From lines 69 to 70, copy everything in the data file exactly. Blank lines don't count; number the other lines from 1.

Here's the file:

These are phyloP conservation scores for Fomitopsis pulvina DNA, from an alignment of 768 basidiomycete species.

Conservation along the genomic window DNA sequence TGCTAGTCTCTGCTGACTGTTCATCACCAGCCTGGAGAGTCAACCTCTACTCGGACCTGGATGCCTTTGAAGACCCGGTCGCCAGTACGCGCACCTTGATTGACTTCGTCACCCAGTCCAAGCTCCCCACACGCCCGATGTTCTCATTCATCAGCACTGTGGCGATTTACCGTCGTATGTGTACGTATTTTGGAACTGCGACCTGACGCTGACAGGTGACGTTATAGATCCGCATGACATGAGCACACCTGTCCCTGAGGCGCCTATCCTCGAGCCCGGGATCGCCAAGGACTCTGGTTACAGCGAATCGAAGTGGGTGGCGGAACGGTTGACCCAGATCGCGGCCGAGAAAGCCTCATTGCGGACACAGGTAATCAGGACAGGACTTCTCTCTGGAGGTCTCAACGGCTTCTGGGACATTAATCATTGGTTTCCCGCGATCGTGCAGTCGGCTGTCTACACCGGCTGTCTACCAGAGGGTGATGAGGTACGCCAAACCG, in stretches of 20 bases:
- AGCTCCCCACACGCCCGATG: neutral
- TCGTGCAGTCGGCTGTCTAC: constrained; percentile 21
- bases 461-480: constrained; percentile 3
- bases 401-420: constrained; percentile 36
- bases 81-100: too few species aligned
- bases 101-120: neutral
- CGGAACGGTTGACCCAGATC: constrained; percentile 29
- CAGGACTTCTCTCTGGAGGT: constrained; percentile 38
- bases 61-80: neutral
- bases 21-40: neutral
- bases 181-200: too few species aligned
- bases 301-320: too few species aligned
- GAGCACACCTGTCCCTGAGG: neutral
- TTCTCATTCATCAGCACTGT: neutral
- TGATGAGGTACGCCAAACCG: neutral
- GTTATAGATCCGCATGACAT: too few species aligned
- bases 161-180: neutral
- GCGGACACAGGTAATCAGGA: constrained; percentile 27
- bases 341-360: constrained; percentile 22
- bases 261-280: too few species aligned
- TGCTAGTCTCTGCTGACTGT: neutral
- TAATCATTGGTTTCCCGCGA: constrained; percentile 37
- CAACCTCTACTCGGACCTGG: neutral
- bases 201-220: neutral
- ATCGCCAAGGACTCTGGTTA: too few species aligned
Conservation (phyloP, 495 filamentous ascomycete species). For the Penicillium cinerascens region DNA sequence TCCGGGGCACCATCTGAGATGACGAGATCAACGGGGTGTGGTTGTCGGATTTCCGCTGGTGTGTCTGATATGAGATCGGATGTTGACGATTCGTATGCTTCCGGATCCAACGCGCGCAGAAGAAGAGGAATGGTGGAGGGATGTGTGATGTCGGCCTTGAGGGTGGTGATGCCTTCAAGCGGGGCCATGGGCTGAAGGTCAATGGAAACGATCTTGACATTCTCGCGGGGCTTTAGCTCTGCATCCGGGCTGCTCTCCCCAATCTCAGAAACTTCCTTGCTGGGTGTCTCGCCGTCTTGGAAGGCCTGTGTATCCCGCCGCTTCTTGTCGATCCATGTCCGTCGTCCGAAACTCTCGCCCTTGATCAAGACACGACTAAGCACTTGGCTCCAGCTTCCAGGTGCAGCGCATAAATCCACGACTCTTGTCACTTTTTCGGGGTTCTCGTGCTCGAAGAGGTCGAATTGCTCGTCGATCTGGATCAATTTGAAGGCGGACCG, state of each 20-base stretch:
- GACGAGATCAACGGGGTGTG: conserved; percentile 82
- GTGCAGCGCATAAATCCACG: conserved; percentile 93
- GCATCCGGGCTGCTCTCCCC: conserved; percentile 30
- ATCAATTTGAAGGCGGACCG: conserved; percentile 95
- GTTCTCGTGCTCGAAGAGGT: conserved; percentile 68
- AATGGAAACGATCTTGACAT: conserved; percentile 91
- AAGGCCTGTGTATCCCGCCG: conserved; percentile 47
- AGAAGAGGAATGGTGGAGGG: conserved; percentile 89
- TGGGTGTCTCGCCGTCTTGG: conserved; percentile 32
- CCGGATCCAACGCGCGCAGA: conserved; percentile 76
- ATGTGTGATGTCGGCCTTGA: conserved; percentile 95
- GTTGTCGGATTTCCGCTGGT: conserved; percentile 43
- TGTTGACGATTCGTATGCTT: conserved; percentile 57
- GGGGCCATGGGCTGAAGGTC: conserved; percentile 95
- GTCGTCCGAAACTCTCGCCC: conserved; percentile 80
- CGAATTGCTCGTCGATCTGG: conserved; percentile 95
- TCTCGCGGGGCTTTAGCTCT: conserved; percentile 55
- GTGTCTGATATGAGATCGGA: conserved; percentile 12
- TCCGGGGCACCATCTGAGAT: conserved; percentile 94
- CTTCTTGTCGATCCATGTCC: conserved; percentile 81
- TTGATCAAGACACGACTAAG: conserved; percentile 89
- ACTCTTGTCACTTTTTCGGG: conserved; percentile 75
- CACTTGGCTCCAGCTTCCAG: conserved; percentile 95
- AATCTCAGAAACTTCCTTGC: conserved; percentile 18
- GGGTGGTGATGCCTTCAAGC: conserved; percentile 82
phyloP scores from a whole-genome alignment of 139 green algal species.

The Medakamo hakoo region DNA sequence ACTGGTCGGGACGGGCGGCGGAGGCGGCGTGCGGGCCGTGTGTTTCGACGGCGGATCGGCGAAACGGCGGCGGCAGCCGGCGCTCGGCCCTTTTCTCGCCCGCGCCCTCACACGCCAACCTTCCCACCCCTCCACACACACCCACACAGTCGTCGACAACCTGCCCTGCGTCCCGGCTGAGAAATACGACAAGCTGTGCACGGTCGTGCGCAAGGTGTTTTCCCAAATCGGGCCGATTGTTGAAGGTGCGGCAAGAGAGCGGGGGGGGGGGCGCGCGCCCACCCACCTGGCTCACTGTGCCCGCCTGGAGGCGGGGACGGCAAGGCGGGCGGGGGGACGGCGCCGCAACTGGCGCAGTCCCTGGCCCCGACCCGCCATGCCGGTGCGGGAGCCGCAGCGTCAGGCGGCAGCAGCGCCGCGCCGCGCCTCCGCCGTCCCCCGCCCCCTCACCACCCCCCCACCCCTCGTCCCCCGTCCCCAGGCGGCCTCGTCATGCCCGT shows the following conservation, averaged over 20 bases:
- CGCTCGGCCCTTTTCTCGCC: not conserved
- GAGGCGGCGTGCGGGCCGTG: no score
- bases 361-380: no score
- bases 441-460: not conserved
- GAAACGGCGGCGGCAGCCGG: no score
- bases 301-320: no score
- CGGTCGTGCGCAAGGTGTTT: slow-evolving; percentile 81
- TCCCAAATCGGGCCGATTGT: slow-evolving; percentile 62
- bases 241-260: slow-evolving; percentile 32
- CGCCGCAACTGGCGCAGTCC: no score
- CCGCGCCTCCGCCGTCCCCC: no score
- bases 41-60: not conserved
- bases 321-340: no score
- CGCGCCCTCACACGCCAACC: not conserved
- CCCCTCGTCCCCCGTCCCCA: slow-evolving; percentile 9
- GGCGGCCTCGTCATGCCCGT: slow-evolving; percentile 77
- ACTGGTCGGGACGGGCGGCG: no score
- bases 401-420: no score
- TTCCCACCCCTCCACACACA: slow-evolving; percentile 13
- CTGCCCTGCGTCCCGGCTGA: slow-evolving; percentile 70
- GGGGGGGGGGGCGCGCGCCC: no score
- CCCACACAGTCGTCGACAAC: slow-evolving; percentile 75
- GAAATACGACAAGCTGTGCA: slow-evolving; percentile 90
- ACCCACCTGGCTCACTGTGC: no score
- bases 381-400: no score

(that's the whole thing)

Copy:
- CGCGCCCTCACACGCCAACC: not conserved
- CCCCTCGTCCCCCGTCCCCA: slow-evolving; percentile 9